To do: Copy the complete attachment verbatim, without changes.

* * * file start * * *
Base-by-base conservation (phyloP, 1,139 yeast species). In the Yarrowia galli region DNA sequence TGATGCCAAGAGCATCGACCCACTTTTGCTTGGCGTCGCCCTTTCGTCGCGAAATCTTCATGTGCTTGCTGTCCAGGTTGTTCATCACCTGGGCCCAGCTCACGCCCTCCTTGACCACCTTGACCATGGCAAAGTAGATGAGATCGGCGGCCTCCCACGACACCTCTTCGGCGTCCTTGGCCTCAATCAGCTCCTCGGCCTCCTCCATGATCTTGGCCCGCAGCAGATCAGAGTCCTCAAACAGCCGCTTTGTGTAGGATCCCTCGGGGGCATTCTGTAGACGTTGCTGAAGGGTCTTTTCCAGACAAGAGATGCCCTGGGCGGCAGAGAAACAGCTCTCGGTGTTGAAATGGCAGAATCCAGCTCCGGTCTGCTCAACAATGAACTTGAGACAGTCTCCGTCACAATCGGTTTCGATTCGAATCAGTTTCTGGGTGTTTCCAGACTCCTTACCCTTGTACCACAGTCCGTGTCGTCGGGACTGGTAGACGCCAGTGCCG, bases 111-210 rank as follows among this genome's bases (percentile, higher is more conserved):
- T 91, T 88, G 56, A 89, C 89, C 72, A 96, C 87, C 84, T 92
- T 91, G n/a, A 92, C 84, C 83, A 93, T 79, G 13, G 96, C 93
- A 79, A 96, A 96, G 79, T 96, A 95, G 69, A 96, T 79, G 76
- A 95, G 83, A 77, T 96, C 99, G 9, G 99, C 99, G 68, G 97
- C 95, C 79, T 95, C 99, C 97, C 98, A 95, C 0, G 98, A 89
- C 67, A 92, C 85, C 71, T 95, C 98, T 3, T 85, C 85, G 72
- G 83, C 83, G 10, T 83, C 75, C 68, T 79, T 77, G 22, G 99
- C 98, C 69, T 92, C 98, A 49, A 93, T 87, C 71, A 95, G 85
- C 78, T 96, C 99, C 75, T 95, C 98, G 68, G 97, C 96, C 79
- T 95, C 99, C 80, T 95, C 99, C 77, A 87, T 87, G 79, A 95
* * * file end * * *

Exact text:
Base-by-base conservation (phyloP, 1,139 yeast species). In the Yarrowia galli region DNA sequence TGATGCCAAGAGCATCGACCCACTTTTGCTTGGCGTCGCCCTTTCGTCGCGAAATCTTCATGTGCTTGCTGTCCAGGTTGTTCATCACCTGGGCCCAGCTCACGCCCTCCTTGACCACCTTGACCATGGCAAAGTAGATGAGATCGGCGGCCTCCCACGACACCTCTTCGGCGTCCTTGGCCTCAATCAGCTCCTCGGCCTCCTCCATGATCTTGGCCCGCAGCAGATCAGAGTCCTCAAACAGCCGCTTTGTGTAGGATCCCTCGGGGGCATTCTGTAGACGTTGCTGAAGGGTCTTTTCCAGACAAGAGATGCCCTGGGCGGCAGAGAAACAGCTCTCGGTGTTGAAATGGCAGAATCCAGCTCCGGTCTGCTCAACAATGAACTTGAGACAGTCTCCGTCACAATCGGTTTCGATTCGAATCAGTTTCTGGGTGTTTCCAGACTCCTTACCCTTGTACCACAGTCCGTGTCGTCGGGACTGGTAGACGCCAGTGCCG, bases 111-210 rank as follows among this genome's bases (percentile, higher is more conserved):
- T 91, T 88, G 56, A 89, C 89, C 72, A 96, C 87, C 84, T 92
- T 91, G n/a, A 92, C 84, C 83, A 93, T 79, G 13, G 96, C 93
- A 79, A 96, A 96, G 79, T 96, A 95, G 69, A 96, T 79, G 76
- A 95, G 83, A 77, T 96, C 99, G 9, G 99, C 99, G 68, G 97
- C 95, C 79, T 95, C 99, C 97, C 98, A 95, C 0, G 98, A 89
- C 67, A 92, C 85, C 71, T 95, C 98, T 3, T 85, C 85, G 72
- G 83, C 83, G 10, T 83, C 75, C 68, T 79, T 77, G 22, G 99
- C 98, C 69, T 92, C 98, A 49, A 93, T 87, C 71, A 95, G 85
- C 78, T 96, C 99, C 75, T 95, C 98, G 68, G 97, C 96, C 79
- T 95, C 99, C 80, T 95, C 99, C 77, A 87, T 87, G 79, A 95